JOHANNESBURG (Reuters) – Zambia’s government said in a presentation to investors on Friday that it hoped to agree debt relief terms with official creditors by the end of the year or the beginning of 2023.

Zambia was the first African country to default in the era of COVID-19, when it struggled with debt that reached 133% of GDP at the end of 2021.

The presentation, made to holders of Zambia’s three Eurobonds, said a present value reduction of $6.3 billion, or 49% of the external debt being restructured, was needed by 2027, to meet the targets set by the International Monetary Fund last month.

World Bank chief David Malpass previously said a 45% debt reduction was “essential”, which some bondholders said was unacceptable.

The presentation said the southern African country was aiming to strike a restructuring deal “in principle” with a committee of bondholders in the first quarter of next year.

He also said he aimed to implement the Eurobond restructuring alongside bilateral and commercial debt restructuring in the first three months of 2023.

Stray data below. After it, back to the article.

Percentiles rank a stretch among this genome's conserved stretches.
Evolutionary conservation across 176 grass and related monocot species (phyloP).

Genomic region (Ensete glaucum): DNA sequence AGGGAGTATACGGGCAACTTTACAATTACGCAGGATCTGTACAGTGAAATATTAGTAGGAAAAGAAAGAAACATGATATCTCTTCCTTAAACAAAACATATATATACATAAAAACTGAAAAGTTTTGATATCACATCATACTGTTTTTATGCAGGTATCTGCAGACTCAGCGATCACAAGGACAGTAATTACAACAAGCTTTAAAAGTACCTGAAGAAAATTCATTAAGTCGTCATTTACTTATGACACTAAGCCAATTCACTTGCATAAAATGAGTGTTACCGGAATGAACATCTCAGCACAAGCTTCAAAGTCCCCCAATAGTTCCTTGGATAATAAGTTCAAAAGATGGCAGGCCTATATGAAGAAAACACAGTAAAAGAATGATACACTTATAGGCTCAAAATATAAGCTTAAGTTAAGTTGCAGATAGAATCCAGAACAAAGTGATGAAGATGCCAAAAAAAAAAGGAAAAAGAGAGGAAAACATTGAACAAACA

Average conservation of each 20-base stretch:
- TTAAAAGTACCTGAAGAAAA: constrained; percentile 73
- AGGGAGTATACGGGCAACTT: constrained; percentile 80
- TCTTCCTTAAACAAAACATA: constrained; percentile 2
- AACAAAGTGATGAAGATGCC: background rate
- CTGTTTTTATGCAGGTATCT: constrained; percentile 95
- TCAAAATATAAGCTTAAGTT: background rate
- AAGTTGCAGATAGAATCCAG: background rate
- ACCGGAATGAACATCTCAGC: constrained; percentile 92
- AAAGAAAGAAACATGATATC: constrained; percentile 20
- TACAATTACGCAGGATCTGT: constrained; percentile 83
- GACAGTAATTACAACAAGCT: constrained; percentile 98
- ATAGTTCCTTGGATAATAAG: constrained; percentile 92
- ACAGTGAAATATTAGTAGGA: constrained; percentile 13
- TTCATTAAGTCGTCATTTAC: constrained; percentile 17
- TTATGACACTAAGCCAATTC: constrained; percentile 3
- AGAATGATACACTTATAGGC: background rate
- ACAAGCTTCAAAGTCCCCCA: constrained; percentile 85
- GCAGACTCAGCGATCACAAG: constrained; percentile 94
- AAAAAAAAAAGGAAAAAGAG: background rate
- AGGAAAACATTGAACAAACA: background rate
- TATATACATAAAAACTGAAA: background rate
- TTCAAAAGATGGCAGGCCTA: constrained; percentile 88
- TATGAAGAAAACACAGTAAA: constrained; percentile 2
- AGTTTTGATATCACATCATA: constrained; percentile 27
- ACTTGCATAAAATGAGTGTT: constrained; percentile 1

The government of Africa’s second-largest copper producer added that creditor preferences would be taken into account as much as possible in the restructuring.

The relief could range from “substantial” haircuts with a short maturity to “very long” maturity extensions with concessional interest rates and no reduction in the original loan value, he said.

According to the IMF, which holds its annual meetings with the World Bank in Washington next week, Zambia needs $8.4 billion in “cash debt relief” – both reducing interest payments and loan repayments – from 2022 to 2025.

Zambia’s external public debt reached $14.87 billion at the end of June 2022, the finance minister said last month.

The government said in March that external debt was $17.27 billion at the end of 2021, a third of which was held by Chinese lenders. In July, it canceled $2 billion in undisbursed loans.

In late August, the IMF approved a three-year, $1.3 billion loan to Zambia, a crucial step in the southern African country’s quest to restructure its debts.

(Reporting by Rachel Savage; Writing by Anait Miridzhanian; Editing by Alexander Winning, James Macharia Chege, William Maclean)